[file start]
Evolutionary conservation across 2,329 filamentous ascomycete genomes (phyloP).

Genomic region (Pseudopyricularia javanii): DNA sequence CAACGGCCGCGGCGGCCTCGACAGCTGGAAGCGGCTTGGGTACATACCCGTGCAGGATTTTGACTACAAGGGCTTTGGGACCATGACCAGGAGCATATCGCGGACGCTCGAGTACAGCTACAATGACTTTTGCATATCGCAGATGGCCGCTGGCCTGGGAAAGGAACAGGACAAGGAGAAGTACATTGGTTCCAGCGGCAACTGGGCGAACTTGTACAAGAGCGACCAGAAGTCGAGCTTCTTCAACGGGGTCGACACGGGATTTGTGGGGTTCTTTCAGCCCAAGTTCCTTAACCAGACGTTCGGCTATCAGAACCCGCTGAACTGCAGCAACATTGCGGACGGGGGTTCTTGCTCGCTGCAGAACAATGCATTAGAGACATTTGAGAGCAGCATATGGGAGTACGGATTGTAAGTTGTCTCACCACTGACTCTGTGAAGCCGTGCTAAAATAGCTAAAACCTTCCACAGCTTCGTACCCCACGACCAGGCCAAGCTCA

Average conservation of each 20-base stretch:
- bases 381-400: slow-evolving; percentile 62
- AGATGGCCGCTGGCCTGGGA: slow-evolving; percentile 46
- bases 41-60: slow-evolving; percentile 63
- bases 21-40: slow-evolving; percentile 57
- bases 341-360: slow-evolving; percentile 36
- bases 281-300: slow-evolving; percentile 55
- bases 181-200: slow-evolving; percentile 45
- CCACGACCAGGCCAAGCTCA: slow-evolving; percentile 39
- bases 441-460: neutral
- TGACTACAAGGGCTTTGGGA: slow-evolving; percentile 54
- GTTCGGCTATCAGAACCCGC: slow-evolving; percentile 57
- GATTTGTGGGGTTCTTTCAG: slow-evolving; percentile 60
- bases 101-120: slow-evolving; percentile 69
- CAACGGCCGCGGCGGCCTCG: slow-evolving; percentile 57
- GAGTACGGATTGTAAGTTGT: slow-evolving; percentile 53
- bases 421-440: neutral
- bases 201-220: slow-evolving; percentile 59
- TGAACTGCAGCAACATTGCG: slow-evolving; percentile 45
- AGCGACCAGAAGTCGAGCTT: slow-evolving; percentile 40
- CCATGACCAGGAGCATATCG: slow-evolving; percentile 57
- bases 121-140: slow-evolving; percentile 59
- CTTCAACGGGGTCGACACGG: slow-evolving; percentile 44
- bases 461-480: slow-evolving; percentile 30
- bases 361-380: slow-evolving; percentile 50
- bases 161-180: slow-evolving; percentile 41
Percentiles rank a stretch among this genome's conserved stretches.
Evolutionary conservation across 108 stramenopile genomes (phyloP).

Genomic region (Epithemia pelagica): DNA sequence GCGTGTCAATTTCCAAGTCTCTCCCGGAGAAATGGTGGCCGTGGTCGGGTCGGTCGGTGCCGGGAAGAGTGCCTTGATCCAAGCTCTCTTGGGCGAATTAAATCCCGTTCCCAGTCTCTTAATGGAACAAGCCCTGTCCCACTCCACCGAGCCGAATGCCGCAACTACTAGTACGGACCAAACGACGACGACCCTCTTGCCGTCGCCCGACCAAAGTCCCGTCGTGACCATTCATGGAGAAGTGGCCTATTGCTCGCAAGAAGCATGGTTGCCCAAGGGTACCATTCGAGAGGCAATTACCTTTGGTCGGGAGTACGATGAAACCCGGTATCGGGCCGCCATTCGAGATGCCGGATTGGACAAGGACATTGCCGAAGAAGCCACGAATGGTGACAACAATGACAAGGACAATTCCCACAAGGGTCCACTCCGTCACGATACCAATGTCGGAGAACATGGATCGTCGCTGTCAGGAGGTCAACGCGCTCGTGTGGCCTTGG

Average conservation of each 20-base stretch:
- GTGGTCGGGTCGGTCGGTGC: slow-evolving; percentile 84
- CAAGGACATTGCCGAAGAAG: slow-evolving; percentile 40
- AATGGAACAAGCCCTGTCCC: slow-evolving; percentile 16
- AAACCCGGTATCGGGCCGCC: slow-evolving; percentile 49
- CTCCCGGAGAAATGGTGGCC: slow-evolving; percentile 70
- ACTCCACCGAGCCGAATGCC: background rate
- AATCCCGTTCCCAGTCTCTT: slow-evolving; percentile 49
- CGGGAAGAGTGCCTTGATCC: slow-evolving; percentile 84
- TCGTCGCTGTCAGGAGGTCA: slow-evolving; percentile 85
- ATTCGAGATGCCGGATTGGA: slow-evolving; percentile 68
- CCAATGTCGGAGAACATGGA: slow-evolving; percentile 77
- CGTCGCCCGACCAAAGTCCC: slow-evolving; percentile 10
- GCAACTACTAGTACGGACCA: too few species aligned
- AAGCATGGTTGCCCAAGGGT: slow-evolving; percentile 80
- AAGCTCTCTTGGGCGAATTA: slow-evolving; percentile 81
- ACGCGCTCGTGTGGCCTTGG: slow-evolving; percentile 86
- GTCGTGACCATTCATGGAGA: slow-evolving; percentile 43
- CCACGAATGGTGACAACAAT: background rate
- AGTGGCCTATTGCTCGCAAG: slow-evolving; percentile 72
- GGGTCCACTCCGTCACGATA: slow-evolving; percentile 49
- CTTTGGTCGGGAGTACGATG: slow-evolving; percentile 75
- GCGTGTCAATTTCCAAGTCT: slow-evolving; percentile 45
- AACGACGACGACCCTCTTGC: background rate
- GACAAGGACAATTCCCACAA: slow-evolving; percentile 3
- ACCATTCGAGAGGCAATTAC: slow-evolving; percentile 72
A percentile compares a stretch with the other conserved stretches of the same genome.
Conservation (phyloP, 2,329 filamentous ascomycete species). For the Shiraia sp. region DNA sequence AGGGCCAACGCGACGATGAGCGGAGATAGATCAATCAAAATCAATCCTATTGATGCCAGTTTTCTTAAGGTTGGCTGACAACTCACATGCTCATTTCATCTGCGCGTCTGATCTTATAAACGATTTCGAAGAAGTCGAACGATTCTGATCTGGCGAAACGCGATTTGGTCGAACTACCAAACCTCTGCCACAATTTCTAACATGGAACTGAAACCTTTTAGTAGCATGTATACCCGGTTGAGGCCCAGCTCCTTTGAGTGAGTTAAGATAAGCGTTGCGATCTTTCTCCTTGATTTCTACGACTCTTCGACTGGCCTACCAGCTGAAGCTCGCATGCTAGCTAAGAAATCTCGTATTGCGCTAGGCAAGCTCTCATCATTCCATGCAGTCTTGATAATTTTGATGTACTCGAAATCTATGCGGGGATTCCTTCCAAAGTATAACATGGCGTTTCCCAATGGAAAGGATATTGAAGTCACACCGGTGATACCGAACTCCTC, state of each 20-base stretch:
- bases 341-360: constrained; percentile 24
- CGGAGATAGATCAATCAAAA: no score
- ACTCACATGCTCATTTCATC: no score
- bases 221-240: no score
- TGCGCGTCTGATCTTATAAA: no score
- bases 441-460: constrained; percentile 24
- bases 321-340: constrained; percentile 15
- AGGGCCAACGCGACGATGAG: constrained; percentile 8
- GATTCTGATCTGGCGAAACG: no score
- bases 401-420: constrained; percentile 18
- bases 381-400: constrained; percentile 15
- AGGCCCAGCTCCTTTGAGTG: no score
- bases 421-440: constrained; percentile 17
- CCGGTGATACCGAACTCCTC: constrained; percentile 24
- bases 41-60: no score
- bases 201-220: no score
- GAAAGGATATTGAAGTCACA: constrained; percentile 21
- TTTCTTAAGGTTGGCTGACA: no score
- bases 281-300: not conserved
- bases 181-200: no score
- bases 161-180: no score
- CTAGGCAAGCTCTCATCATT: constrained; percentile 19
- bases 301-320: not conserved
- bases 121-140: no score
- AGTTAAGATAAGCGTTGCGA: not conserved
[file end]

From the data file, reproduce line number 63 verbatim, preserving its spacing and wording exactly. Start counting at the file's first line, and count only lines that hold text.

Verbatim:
- bases 221-240: no score